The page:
We Should Be Better Than This
I am in my 22nd year serving Calvary UCC in Reading, PA, and over those years our congregation has had the privilege of serving as a Ministry Sight for 11 seminarians from Lancaster Theological Seminary. All were gifted in different ways, and they gave me hope for the future of the church. I am always proud of local clergy gathering to see them, knowing that we had a small part in their development for ministry. I look forward to doing more of that in the future.
I was struck by a comment by one of them early on – and it has stayed with me for many years. This student said that, in all of her years in the church, she had never been in a church where people didn’t, at some point in a board meeting, yell over a disagreement. I was, honestly, kind of shocked at this statement – aren’t we supposed to be better than that? Aren’t we supposed to model a better way of dealing with each other? This kind of agreement has its negative aspects – sometimes groups/organizations can be so concerned about proper/polite behavior that they don’t allow people to speak their minds. Or, there can be individuals who control everything that happens, leaving no room for conversation or dissenting opinions. This, I am glad to say, has not been the case for us.
One of the things I have done in every congregation I have served is this: at the first meeting of our board, I pull out a chair and make sure it stays empty during the meeting. I explain that this chair has been reserved for Jesus (kind of like Elijah at the Seder). I tell those present that everything we say – everything we decide – needs to be done as if Jesus were at the table. This reminder of our mission can be daunting – people being people, we can sometimes lose our cool. When this has happened, I would just put my arm up on the back of the chair to remind everyone who could be sitting there. We might, Hebrews tells us, be entertaining angels – why not Jesus too?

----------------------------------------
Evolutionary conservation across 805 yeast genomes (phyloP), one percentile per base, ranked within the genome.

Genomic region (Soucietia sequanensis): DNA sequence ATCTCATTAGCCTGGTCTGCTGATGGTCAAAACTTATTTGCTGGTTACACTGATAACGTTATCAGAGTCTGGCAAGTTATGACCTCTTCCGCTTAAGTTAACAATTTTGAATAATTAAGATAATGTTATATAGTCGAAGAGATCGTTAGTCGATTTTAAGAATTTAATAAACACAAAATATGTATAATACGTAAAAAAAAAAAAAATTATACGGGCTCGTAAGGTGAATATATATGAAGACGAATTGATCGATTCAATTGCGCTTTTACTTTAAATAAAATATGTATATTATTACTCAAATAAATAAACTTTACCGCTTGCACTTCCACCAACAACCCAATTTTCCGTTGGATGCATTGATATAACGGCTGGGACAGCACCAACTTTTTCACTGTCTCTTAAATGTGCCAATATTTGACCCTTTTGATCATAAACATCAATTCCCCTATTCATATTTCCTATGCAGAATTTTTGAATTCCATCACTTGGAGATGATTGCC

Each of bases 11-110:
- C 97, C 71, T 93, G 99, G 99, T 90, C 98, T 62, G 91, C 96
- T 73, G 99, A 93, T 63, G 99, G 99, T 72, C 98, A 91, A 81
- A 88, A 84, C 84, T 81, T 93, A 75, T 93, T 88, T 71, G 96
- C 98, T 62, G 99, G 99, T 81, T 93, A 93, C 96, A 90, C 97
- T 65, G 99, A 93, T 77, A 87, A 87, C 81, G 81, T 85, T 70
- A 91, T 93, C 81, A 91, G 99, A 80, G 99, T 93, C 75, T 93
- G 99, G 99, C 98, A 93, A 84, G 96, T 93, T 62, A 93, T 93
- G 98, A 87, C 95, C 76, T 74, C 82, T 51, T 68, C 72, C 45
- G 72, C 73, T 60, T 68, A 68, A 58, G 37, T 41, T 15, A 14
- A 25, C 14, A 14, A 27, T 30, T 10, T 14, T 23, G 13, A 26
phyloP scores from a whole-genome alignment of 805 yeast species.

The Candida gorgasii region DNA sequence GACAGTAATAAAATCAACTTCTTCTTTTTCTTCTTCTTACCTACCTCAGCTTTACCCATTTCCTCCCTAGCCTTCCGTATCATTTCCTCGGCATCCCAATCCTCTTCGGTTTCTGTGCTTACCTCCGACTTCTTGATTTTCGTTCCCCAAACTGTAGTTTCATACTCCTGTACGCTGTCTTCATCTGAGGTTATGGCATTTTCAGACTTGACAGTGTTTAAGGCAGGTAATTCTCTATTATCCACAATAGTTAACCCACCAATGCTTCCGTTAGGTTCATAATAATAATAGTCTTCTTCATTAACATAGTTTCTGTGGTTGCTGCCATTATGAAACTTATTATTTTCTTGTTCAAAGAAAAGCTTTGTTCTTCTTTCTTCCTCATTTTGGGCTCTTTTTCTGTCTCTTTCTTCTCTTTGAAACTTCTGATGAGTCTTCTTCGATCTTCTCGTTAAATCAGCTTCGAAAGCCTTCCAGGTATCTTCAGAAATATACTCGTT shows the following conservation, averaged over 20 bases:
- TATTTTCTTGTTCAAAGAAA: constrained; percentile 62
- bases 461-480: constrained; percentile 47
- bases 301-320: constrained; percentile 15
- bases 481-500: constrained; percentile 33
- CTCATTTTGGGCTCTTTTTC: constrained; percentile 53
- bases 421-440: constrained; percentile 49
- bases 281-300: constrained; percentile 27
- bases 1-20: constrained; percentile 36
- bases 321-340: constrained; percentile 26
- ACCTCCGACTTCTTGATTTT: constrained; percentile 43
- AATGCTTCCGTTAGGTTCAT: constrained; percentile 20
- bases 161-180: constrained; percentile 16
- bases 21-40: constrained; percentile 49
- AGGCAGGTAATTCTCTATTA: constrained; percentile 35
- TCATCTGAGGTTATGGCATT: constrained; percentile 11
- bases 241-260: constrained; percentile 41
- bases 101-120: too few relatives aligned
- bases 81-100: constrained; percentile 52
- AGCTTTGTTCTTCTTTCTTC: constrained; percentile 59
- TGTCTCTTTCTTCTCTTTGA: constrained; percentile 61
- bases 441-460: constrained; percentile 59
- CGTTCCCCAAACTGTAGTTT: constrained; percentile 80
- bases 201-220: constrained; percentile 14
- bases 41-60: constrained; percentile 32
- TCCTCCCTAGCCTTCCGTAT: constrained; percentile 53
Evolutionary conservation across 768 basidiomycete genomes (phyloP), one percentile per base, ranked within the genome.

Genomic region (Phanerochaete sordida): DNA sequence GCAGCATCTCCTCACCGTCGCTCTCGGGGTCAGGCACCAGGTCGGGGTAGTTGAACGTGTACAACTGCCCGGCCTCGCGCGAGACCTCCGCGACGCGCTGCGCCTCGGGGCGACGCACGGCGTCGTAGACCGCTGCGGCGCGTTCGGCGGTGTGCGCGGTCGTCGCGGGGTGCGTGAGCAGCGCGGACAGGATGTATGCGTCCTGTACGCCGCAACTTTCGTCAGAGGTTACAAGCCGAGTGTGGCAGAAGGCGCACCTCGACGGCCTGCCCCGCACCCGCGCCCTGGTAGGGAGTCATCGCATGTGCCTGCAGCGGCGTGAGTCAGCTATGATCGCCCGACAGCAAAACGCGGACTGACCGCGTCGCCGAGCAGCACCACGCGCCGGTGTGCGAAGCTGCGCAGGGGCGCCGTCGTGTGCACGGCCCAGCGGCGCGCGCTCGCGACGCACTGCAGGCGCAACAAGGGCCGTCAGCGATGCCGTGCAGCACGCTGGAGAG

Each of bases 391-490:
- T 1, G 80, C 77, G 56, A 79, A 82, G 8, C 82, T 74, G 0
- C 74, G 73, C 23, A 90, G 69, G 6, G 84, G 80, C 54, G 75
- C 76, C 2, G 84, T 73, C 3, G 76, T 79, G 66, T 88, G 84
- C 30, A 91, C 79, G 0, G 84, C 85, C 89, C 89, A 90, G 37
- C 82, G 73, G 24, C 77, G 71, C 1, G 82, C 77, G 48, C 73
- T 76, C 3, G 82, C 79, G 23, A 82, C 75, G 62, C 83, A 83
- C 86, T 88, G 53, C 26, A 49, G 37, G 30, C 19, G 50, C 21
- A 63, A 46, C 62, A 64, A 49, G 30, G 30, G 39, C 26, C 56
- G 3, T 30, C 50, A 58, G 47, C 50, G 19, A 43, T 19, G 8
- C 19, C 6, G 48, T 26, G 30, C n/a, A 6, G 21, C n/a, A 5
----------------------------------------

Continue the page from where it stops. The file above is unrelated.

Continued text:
We are by no means a perfect church, and we have had our disagreements along the way. We lost about a dozen members when we voted to become Open & Affirming 7 years ago, and their absence is still a hurt we are trying to heal. We have had our money problems and we have struggled over our mission, just like every other church. In spite of all of our challenges, we have been able to keep that constant reminder at the center of everything we do – our job as the church is to try to figure out what Jesus needs from us, and then we need to try to do those things. It isn’t easy – but it is worth the struggle.
I have maintained for years that one of the reasons the church is struggling is that we often don’t behave “better” (I don’t write that in a judgmental way) than those who are not lovers of God. We have often given in to our lesser angels. The church has, for too long, allowed bad behavior to control the conversation – we have turned a blind eye to the way evil has flourished in our faith communities. We have allowed money, rather than God, to control our agenda. The church should be better than it is, and only we can make that happen. I often think of the photo I saw years ago of someone dressed like Jesus sitting in the front pew of a church, sleeping through the sermon. In everything we do, we need to ask the very simple question: What would Jesus think about this? If we are honest, it will make a world of difference in everything we do, because, really, we should be better than this.
Prayer – We are not perfect, Holy God, but we serve You the best we can. Help us to keep Jesus at the center of all we do in the church, and in our lives. Amen.
Today’s image is like the one I mentioned above – just a reminder.